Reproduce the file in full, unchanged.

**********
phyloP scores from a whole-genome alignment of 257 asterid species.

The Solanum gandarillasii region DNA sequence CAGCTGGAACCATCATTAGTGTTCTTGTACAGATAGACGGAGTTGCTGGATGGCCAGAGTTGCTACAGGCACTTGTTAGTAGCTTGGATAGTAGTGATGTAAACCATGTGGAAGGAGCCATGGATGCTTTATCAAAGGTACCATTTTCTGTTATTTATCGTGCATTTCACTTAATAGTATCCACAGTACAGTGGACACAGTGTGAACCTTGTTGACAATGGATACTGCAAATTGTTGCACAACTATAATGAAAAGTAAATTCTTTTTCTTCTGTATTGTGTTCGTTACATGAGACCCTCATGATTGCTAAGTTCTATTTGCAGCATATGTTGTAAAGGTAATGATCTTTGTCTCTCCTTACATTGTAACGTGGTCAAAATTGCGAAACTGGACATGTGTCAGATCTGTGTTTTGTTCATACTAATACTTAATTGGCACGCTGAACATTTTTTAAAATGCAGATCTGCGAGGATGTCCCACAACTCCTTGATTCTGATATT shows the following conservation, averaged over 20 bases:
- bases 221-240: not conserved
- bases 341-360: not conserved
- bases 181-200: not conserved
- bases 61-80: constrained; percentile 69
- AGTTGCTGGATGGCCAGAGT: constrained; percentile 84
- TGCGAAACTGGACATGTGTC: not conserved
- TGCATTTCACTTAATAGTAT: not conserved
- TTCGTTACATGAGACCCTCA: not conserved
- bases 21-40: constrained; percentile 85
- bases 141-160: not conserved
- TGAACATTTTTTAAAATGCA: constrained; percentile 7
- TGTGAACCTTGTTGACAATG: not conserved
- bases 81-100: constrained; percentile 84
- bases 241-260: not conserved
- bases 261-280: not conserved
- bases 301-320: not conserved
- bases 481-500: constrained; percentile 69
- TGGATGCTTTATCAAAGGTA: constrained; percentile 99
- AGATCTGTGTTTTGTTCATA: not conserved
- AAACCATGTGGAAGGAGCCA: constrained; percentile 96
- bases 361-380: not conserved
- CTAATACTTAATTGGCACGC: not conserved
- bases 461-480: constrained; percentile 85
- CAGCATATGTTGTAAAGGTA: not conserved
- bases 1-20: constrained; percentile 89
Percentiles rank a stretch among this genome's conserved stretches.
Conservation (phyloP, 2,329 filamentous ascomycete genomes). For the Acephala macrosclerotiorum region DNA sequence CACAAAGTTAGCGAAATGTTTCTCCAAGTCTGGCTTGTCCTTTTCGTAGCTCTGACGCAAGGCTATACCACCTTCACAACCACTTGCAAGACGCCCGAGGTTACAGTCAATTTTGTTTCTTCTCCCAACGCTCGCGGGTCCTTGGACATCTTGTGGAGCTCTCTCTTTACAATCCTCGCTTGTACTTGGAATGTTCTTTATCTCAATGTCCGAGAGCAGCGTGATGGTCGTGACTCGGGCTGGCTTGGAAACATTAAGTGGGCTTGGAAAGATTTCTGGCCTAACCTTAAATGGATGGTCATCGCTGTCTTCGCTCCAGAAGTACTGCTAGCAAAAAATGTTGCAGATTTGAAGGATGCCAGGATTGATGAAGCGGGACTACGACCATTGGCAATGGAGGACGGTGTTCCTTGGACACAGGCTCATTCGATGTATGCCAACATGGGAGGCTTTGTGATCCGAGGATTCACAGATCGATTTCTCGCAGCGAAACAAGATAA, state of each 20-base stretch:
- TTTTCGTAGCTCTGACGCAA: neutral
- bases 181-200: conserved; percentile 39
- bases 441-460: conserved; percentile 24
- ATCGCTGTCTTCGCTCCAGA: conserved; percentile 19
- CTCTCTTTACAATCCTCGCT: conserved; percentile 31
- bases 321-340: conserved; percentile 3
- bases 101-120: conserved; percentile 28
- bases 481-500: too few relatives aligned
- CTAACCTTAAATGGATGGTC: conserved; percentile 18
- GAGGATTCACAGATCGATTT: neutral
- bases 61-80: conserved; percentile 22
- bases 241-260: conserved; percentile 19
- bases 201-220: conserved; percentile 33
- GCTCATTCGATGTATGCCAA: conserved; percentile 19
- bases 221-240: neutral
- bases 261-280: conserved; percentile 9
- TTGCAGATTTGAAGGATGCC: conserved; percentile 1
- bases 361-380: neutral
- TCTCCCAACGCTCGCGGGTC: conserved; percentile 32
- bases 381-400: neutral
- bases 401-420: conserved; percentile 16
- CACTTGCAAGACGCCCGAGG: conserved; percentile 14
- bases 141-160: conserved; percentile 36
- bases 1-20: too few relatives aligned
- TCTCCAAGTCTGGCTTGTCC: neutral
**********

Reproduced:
phyloP scores from a whole-genome alignment of 257 asterid species.

The Solanum gandarillasii region DNA sequence CAGCTGGAACCATCATTAGTGTTCTTGTACAGATAGACGGAGTTGCTGGATGGCCAGAGTTGCTACAGGCACTTGTTAGTAGCTTGGATAGTAGTGATGTAAACCATGTGGAAGGAGCCATGGATGCTTTATCAAAGGTACCATTTTCTGTTATTTATCGTGCATTTCACTTAATAGTATCCACAGTACAGTGGACACAGTGTGAACCTTGTTGACAATGGATACTGCAAATTGTTGCACAACTATAATGAAAAGTAAATTCTTTTTCTTCTGTATTGTGTTCGTTACATGAGACCCTCATGATTGCTAAGTTCTATTTGCAGCATATGTTGTAAAGGTAATGATCTTTGTCTCTCCTTACATTGTAACGTGGTCAAAATTGCGAAACTGGACATGTGTCAGATCTGTGTTTTGTTCATACTAATACTTAATTGGCACGCTGAACATTTTTTAAAATGCAGATCTGCGAGGATGTCCCACAACTCCTTGATTCTGATATT shows the following conservation, averaged over 20 bases:
- bases 221-240: not conserved
- bases 341-360: not conserved
- bases 181-200: not conserved
- bases 61-80: constrained; percentile 69
- AGTTGCTGGATGGCCAGAGT: constrained; percentile 84
- TGCGAAACTGGACATGTGTC: not conserved
- TGCATTTCACTTAATAGTAT: not conserved
- TTCGTTACATGAGACCCTCA: not conserved
- bases 21-40: constrained; percentile 85
- bases 141-160: not conserved
- TGAACATTTTTTAAAATGCA: constrained; percentile 7
- TGTGAACCTTGTTGACAATG: not conserved
- bases 81-100: constrained; percentile 84
- bases 241-260: not conserved
- bases 261-280: not conserved
- bases 301-320: not conserved
- bases 481-500: constrained; percentile 69
- TGGATGCTTTATCAAAGGTA: constrained; percentile 99
- AGATCTGTGTTTTGTTCATA: not conserved
- AAACCATGTGGAAGGAGCCA: constrained; percentile 96
- bases 361-380: not conserved
- CTAATACTTAATTGGCACGC: not conserved
- bases 461-480: constrained; percentile 85
- CAGCATATGTTGTAAAGGTA: not conserved
- bases 1-20: constrained; percentile 89
Percentiles rank a stretch among this genome's conserved stretches.
Conservation (phyloP, 2,329 filamentous ascomycete genomes). For the Acephala macrosclerotiorum region DNA sequence CACAAAGTTAGCGAAATGTTTCTCCAAGTCTGGCTTGTCCTTTTCGTAGCTCTGACGCAAGGCTATACCACCTTCACAACCACTTGCAAGACGCCCGAGGTTACAGTCAATTTTGTTTCTTCTCCCAACGCTCGCGGGTCCTTGGACATCTTGTGGAGCTCTCTCTTTACAATCCTCGCTTGTACTTGGAATGTTCTTTATCTCAATGTCCGAGAGCAGCGTGATGGTCGTGACTCGGGCTGGCTTGGAAACATTAAGTGGGCTTGGAAAGATTTCTGGCCTAACCTTAAATGGATGGTCATCGCTGTCTTCGCTCCAGAAGTACTGCTAGCAAAAAATGTTGCAGATTTGAAGGATGCCAGGATTGATGAAGCGGGACTACGACCATTGGCAATGGAGGACGGTGTTCCTTGGACACAGGCTCATTCGATGTATGCCAACATGGGAGGCTTTGTGATCCGAGGATTCACAGATCGATTTCTCGCAGCGAAACAAGATAA, state of each 20-base stretch:
- TTTTCGTAGCTCTGACGCAA: neutral
- bases 181-200: conserved; percentile 39
- bases 441-460: conserved; percentile 24
- ATCGCTGTCTTCGCTCCAGA: conserved; percentile 19
- CTCTCTTTACAATCCTCGCT: conserved; percentile 31
- bases 321-340: conserved; percentile 3
- bases 101-120: conserved; percentile 28
- bases 481-500: too few relatives aligned
- CTAACCTTAAATGGATGGTC: conserved; percentile 18
- GAGGATTCACAGATCGATTT: neutral
- bases 61-80: conserved; percentile 22
- bases 241-260: conserved; percentile 19
- bases 201-220: conserved; percentile 33
- GCTCATTCGATGTATGCCAA: conserved; percentile 19
- bases 221-240: neutral
- bases 261-280: conserved; percentile 9
- TTGCAGATTTGAAGGATGCC: conserved; percentile 1
- bases 361-380: neutral
- TCTCCCAACGCTCGCGGGTC: conserved; percentile 32
- bases 381-400: neutral
- bases 401-420: conserved; percentile 16
- CACTTGCAAGACGCCCGAGG: conserved; percentile 14
- bases 141-160: conserved; percentile 36
- bases 1-20: too few relatives aligned
- TCTCCAAGTCTGGCTTGTCC: neutral